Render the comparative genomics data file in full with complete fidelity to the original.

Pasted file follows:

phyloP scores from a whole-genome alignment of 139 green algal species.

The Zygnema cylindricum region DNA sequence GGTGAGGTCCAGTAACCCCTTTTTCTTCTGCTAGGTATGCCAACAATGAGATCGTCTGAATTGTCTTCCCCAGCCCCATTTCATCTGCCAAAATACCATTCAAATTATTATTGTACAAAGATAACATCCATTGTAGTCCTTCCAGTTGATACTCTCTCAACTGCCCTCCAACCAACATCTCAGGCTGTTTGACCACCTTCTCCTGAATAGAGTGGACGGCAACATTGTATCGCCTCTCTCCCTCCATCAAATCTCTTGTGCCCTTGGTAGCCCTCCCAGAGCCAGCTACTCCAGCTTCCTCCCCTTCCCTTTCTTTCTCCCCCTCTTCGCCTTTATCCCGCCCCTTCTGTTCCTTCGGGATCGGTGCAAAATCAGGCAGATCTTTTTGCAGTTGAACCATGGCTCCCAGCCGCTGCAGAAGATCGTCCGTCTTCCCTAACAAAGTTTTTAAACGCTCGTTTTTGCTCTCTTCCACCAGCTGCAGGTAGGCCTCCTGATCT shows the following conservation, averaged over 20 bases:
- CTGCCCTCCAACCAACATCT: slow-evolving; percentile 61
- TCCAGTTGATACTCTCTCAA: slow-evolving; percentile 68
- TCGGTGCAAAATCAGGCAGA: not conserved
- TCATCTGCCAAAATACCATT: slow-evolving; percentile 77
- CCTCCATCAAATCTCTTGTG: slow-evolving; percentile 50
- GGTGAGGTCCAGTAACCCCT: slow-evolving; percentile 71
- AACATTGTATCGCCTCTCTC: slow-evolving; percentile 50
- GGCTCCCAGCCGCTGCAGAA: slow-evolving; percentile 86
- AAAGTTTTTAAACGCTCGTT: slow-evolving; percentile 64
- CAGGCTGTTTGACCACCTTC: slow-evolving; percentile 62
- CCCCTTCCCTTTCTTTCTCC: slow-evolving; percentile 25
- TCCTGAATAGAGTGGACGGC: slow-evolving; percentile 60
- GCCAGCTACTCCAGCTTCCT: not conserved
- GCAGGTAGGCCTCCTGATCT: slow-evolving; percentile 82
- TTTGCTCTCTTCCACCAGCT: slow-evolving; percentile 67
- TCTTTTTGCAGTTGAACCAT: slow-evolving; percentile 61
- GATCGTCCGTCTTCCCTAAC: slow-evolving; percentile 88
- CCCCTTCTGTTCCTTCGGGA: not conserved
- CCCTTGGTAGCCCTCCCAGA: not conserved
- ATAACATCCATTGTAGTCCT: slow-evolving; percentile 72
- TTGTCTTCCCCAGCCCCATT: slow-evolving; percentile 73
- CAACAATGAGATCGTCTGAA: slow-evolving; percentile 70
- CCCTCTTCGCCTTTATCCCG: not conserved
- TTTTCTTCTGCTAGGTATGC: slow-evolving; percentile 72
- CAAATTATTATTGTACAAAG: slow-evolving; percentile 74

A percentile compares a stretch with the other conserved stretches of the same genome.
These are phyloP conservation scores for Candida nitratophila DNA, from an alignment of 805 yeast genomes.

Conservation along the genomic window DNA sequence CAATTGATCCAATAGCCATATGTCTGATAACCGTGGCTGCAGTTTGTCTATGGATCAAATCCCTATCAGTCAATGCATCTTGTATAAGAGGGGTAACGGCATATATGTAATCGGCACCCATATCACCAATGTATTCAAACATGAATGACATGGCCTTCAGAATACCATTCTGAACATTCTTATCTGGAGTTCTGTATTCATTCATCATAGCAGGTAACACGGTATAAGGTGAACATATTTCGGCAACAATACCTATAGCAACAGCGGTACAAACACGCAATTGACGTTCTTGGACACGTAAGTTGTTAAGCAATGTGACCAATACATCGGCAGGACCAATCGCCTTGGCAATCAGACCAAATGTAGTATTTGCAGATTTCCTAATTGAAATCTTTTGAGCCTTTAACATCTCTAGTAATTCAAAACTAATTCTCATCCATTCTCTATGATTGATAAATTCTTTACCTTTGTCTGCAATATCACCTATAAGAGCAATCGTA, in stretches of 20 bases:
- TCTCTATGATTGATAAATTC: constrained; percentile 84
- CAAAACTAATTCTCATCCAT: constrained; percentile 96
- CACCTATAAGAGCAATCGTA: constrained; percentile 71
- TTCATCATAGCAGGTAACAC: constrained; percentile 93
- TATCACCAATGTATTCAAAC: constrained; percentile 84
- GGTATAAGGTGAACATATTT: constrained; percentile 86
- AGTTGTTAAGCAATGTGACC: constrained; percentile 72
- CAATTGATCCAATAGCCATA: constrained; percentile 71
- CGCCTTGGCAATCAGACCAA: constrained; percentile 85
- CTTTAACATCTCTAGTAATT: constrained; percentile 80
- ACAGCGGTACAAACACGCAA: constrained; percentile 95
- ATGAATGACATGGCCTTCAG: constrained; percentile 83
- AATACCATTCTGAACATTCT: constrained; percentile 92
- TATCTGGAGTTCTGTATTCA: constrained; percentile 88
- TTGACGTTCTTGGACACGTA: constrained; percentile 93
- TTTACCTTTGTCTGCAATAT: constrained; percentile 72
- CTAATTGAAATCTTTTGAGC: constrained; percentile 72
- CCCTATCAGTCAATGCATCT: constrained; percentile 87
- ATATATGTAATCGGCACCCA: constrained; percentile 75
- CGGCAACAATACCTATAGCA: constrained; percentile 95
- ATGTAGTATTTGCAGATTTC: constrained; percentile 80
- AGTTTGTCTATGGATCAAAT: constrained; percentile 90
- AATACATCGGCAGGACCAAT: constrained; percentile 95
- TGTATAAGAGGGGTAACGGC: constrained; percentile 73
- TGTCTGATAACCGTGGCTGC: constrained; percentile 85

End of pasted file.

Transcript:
phyloP scores from a whole-genome alignment of 139 green algal species.

The Zygnema cylindricum region DNA sequence GGTGAGGTCCAGTAACCCCTTTTTCTTCTGCTAGGTATGCCAACAATGAGATCGTCTGAATTGTCTTCCCCAGCCCCATTTCATCTGCCAAAATACCATTCAAATTATTATTGTACAAAGATAACATCCATTGTAGTCCTTCCAGTTGATACTCTCTCAACTGCCCTCCAACCAACATCTCAGGCTGTTTGACCACCTTCTCCTGAATAGAGTGGACGGCAACATTGTATCGCCTCTCTCCCTCCATCAAATCTCTTGTGCCCTTGGTAGCCCTCCCAGAGCCAGCTACTCCAGCTTCCTCCCCTTCCCTTTCTTTCTCCCCCTCTTCGCCTTTATCCCGCCCCTTCTGTTCCTTCGGGATCGGTGCAAAATCAGGCAGATCTTTTTGCAGTTGAACCATGGCTCCCAGCCGCTGCAGAAGATCGTCCGTCTTCCCTAACAAAGTTTTTAAACGCTCGTTTTTGCTCTCTTCCACCAGCTGCAGGTAGGCCTCCTGATCT shows the following conservation, averaged over 20 bases:
- CTGCCCTCCAACCAACATCT: slow-evolving; percentile 61
- TCCAGTTGATACTCTCTCAA: slow-evolving; percentile 68
- TCGGTGCAAAATCAGGCAGA: not conserved
- TCATCTGCCAAAATACCATT: slow-evolving; percentile 77
- CCTCCATCAAATCTCTTGTG: slow-evolving; percentile 50
- GGTGAGGTCCAGTAACCCCT: slow-evolving; percentile 71
- AACATTGTATCGCCTCTCTC: slow-evolving; percentile 50
- GGCTCCCAGCCGCTGCAGAA: slow-evolving; percentile 86
- AAAGTTTTTAAACGCTCGTT: slow-evolving; percentile 64
- CAGGCTGTTTGACCACCTTC: slow-evolving; percentile 62
- CCCCTTCCCTTTCTTTCTCC: slow-evolving; percentile 25
- TCCTGAATAGAGTGGACGGC: slow-evolving; percentile 60
- GCCAGCTACTCCAGCTTCCT: not conserved
- GCAGGTAGGCCTCCTGATCT: slow-evolving; percentile 82
- TTTGCTCTCTTCCACCAGCT: slow-evolving; percentile 67
- TCTTTTTGCAGTTGAACCAT: slow-evolving; percentile 61
- GATCGTCCGTCTTCCCTAAC: slow-evolving; percentile 88
- CCCCTTCTGTTCCTTCGGGA: not conserved
- CCCTTGGTAGCCCTCCCAGA: not conserved
- ATAACATCCATTGTAGTCCT: slow-evolving; percentile 72
- TTGTCTTCCCCAGCCCCATT: slow-evolving; percentile 73
- CAACAATGAGATCGTCTGAA: slow-evolving; percentile 70
- CCCTCTTCGCCTTTATCCCG: not conserved
- TTTTCTTCTGCTAGGTATGC: slow-evolving; percentile 72
- CAAATTATTATTGTACAAAG: slow-evolving; percentile 74

A percentile compares a stretch with the other conserved stretches of the same genome.
These are phyloP conservation scores for Candida nitratophila DNA, from an alignment of 805 yeast genomes.

Conservation along the genomic window DNA sequence CAATTGATCCAATAGCCATATGTCTGATAACCGTGGCTGCAGTTTGTCTATGGATCAAATCCCTATCAGTCAATGCATCTTGTATAAGAGGGGTAACGGCATATATGTAATCGGCACCCATATCACCAATGTATTCAAACATGAATGACATGGCCTTCAGAATACCATTCTGAACATTCTTATCTGGAGTTCTGTATTCATTCATCATAGCAGGTAACACGGTATAAGGTGAACATATTTCGGCAACAATACCTATAGCAACAGCGGTACAAACACGCAATTGACGTTCTTGGACACGTAAGTTGTTAAGCAATGTGACCAATACATCGGCAGGACCAATCGCCTTGGCAATCAGACCAAATGTAGTATTTGCAGATTTCCTAATTGAAATCTTTTGAGCCTTTAACATCTCTAGTAATTCAAAACTAATTCTCATCCATTCTCTATGATTGATAAATTCTTTACCTTTGTCTGCAATATCACCTATAAGAGCAATCGTA, in stretches of 20 bases:
- TCTCTATGATTGATAAATTC: constrained; percentile 84
- CAAAACTAATTCTCATCCAT: constrained; percentile 96
- CACCTATAAGAGCAATCGTA: constrained; percentile 71
- TTCATCATAGCAGGTAACAC: constrained; percentile 93
- TATCACCAATGTATTCAAAC: constrained; percentile 84
- GGTATAAGGTGAACATATTT: constrained; percentile 86
- AGTTGTTAAGCAATGTGACC: constrained; percentile 72
- CAATTGATCCAATAGCCATA: constrained; percentile 71
- CGCCTTGGCAATCAGACCAA: constrained; percentile 85
- CTTTAACATCTCTAGTAATT: constrained; percentile 80
- ACAGCGGTACAAACACGCAA: constrained; percentile 95
- ATGAATGACATGGCCTTCAG: constrained; percentile 83
- AATACCATTCTGAACATTCT: constrained; percentile 92
- TATCTGGAGTTCTGTATTCA: constrained; percentile 88
- TTGACGTTCTTGGACACGTA: constrained; percentile 93
- TTTACCTTTGTCTGCAATAT: constrained; percentile 72
- CTAATTGAAATCTTTTGAGC: constrained; percentile 72
- CCCTATCAGTCAATGCATCT: constrained; percentile 87
- ATATATGTAATCGGCACCCA: constrained; percentile 75
- CGGCAACAATACCTATAGCA: constrained; percentile 95
- ATGTAGTATTTGCAGATTTC: constrained; percentile 80
- AGTTTGTCTATGGATCAAAT: constrained; percentile 90
- AATACATCGGCAGGACCAAT: constrained; percentile 95
- TGTATAAGAGGGGTAACGGC: constrained; percentile 73
- TGTCTGATAACCGTGGCTGC: constrained; percentile 85